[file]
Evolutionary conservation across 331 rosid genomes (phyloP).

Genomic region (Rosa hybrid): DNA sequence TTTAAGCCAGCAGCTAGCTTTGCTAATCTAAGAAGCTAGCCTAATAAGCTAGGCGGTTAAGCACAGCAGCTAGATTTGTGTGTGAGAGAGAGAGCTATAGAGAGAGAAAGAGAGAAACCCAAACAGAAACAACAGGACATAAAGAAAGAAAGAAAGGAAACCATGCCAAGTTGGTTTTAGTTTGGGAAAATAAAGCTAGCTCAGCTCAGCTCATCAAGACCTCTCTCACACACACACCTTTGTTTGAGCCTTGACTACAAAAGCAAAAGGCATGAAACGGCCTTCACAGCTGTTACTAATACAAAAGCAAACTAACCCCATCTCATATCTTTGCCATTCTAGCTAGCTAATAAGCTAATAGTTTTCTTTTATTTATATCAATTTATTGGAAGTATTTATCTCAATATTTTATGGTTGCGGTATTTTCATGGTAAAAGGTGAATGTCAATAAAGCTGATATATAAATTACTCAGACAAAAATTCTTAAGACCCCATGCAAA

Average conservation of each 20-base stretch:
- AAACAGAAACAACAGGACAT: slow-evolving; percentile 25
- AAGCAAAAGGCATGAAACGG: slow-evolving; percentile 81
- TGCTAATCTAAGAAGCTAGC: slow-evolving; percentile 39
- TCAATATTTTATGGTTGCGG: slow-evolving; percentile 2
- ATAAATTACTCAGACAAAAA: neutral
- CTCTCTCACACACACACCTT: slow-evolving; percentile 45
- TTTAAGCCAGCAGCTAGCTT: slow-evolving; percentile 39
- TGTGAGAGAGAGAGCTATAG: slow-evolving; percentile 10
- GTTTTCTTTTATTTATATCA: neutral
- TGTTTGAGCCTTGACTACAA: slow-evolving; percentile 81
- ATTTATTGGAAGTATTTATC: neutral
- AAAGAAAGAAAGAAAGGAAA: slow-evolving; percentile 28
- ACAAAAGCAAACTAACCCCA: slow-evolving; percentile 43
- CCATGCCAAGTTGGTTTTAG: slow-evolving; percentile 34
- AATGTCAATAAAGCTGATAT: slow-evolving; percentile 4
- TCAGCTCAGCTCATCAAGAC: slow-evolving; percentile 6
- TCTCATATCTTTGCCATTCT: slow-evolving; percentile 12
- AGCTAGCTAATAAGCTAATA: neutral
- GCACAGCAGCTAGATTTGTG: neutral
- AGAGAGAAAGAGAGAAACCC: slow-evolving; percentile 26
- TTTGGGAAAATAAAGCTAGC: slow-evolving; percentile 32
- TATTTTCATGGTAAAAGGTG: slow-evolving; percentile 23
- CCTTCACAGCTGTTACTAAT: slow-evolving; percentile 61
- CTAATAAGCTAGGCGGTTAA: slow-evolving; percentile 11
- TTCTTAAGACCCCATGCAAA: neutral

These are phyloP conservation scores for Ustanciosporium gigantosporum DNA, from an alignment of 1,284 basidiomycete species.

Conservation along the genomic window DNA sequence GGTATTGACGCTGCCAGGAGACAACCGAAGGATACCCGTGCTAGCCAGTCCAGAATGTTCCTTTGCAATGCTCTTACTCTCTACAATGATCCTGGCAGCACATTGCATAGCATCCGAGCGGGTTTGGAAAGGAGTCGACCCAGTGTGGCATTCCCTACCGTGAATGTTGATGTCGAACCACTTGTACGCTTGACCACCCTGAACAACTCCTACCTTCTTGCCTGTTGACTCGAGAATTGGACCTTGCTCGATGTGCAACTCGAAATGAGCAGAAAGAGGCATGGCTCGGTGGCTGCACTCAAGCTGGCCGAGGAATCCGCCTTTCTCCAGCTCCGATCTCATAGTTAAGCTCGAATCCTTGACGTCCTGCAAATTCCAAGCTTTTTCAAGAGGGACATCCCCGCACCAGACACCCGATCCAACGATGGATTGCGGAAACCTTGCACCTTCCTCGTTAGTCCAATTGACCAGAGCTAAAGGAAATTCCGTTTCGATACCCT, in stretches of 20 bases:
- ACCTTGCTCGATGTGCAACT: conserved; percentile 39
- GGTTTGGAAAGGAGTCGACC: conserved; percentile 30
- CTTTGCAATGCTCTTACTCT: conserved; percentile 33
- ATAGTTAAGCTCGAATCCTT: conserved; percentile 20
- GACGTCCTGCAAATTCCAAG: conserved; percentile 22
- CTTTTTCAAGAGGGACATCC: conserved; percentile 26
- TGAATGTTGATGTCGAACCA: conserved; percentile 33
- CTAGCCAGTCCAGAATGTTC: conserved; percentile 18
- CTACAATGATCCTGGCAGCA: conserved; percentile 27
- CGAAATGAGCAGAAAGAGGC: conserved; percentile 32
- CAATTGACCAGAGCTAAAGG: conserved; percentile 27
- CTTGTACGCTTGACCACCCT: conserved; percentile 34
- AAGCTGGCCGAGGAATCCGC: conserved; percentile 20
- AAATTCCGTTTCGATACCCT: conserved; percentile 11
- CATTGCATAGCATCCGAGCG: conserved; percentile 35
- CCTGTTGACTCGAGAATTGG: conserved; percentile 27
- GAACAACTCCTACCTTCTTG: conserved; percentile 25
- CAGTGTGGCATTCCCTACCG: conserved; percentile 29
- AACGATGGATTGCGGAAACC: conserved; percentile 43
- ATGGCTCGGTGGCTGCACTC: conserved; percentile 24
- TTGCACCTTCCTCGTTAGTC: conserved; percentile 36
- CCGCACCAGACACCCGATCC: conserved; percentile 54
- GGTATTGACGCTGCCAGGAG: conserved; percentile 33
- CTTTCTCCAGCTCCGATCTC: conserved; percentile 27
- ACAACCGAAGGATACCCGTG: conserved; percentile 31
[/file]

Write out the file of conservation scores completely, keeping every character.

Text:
Evolutionary conservation across 331 rosid genomes (phyloP).

Genomic region (Rosa hybrid): DNA sequence TTTAAGCCAGCAGCTAGCTTTGCTAATCTAAGAAGCTAGCCTAATAAGCTAGGCGGTTAAGCACAGCAGCTAGATTTGTGTGTGAGAGAGAGAGCTATAGAGAGAGAAAGAGAGAAACCCAAACAGAAACAACAGGACATAAAGAAAGAAAGAAAGGAAACCATGCCAAGTTGGTTTTAGTTTGGGAAAATAAAGCTAGCTCAGCTCAGCTCATCAAGACCTCTCTCACACACACACCTTTGTTTGAGCCTTGACTACAAAAGCAAAAGGCATGAAACGGCCTTCACAGCTGTTACTAATACAAAAGCAAACTAACCCCATCTCATATCTTTGCCATTCTAGCTAGCTAATAAGCTAATAGTTTTCTTTTATTTATATCAATTTATTGGAAGTATTTATCTCAATATTTTATGGTTGCGGTATTTTCATGGTAAAAGGTGAATGTCAATAAAGCTGATATATAAATTACTCAGACAAAAATTCTTAAGACCCCATGCAAA

Average conservation of each 20-base stretch:
- AAACAGAAACAACAGGACAT: slow-evolving; percentile 25
- AAGCAAAAGGCATGAAACGG: slow-evolving; percentile 81
- TGCTAATCTAAGAAGCTAGC: slow-evolving; percentile 39
- TCAATATTTTATGGTTGCGG: slow-evolving; percentile 2
- ATAAATTACTCAGACAAAAA: neutral
- CTCTCTCACACACACACCTT: slow-evolving; percentile 45
- TTTAAGCCAGCAGCTAGCTT: slow-evolving; percentile 39
- TGTGAGAGAGAGAGCTATAG: slow-evolving; percentile 10
- GTTTTCTTTTATTTATATCA: neutral
- TGTTTGAGCCTTGACTACAA: slow-evolving; percentile 81
- ATTTATTGGAAGTATTTATC: neutral
- AAAGAAAGAAAGAAAGGAAA: slow-evolving; percentile 28
- ACAAAAGCAAACTAACCCCA: slow-evolving; percentile 43
- CCATGCCAAGTTGGTTTTAG: slow-evolving; percentile 34
- AATGTCAATAAAGCTGATAT: slow-evolving; percentile 4
- TCAGCTCAGCTCATCAAGAC: slow-evolving; percentile 6
- TCTCATATCTTTGCCATTCT: slow-evolving; percentile 12
- AGCTAGCTAATAAGCTAATA: neutral
- GCACAGCAGCTAGATTTGTG: neutral
- AGAGAGAAAGAGAGAAACCC: slow-evolving; percentile 26
- TTTGGGAAAATAAAGCTAGC: slow-evolving; percentile 32
- TATTTTCATGGTAAAAGGTG: slow-evolving; percentile 23
- CCTTCACAGCTGTTACTAAT: slow-evolving; percentile 61
- CTAATAAGCTAGGCGGTTAA: slow-evolving; percentile 11
- TTCTTAAGACCCCATGCAAA: neutral

These are phyloP conservation scores for Ustanciosporium gigantosporum DNA, from an alignment of 1,284 basidiomycete species.

Conservation along the genomic window DNA sequence GGTATTGACGCTGCCAGGAGACAACCGAAGGATACCCGTGCTAGCCAGTCCAGAATGTTCCTTTGCAATGCTCTTACTCTCTACAATGATCCTGGCAGCACATTGCATAGCATCCGAGCGGGTTTGGAAAGGAGTCGACCCAGTGTGGCATTCCCTACCGTGAATGTTGATGTCGAACCACTTGTACGCTTGACCACCCTGAACAACTCCTACCTTCTTGCCTGTTGACTCGAGAATTGGACCTTGCTCGATGTGCAACTCGAAATGAGCAGAAAGAGGCATGGCTCGGTGGCTGCACTCAAGCTGGCCGAGGAATCCGCCTTTCTCCAGCTCCGATCTCATAGTTAAGCTCGAATCCTTGACGTCCTGCAAATTCCAAGCTTTTTCAAGAGGGACATCCCCGCACCAGACACCCGATCCAACGATGGATTGCGGAAACCTTGCACCTTCCTCGTTAGTCCAATTGACCAGAGCTAAAGGAAATTCCGTTTCGATACCCT, in stretches of 20 bases:
- ACCTTGCTCGATGTGCAACT: conserved; percentile 39
- GGTTTGGAAAGGAGTCGACC: conserved; percentile 30
- CTTTGCAATGCTCTTACTCT: conserved; percentile 33
- ATAGTTAAGCTCGAATCCTT: conserved; percentile 20
- GACGTCCTGCAAATTCCAAG: conserved; percentile 22
- CTTTTTCAAGAGGGACATCC: conserved; percentile 26
- TGAATGTTGATGTCGAACCA: conserved; percentile 33
- CTAGCCAGTCCAGAATGTTC: conserved; percentile 18
- CTACAATGATCCTGGCAGCA: conserved; percentile 27
- CGAAATGAGCAGAAAGAGGC: conserved; percentile 32
- CAATTGACCAGAGCTAAAGG: conserved; percentile 27
- CTTGTACGCTTGACCACCCT: conserved; percentile 34
- AAGCTGGCCGAGGAATCCGC: conserved; percentile 20
- AAATTCCGTTTCGATACCCT: conserved; percentile 11
- CATTGCATAGCATCCGAGCG: conserved; percentile 35
- CCTGTTGACTCGAGAATTGG: conserved; percentile 27
- GAACAACTCCTACCTTCTTG: conserved; percentile 25
- CAGTGTGGCATTCCCTACCG: conserved; percentile 29
- AACGATGGATTGCGGAAACC: conserved; percentile 43
- ATGGCTCGGTGGCTGCACTC: conserved; percentile 24
- TTGCACCTTCCTCGTTAGTC: conserved; percentile 36
- CCGCACCAGACACCCGATCC: conserved; percentile 54
- GGTATTGACGCTGCCAGGAG: conserved; percentile 33
- CTTTCTCCAGCTCCGATCTC: conserved; percentile 27
- ACAACCGAAGGATACCCGTG: conserved; percentile 31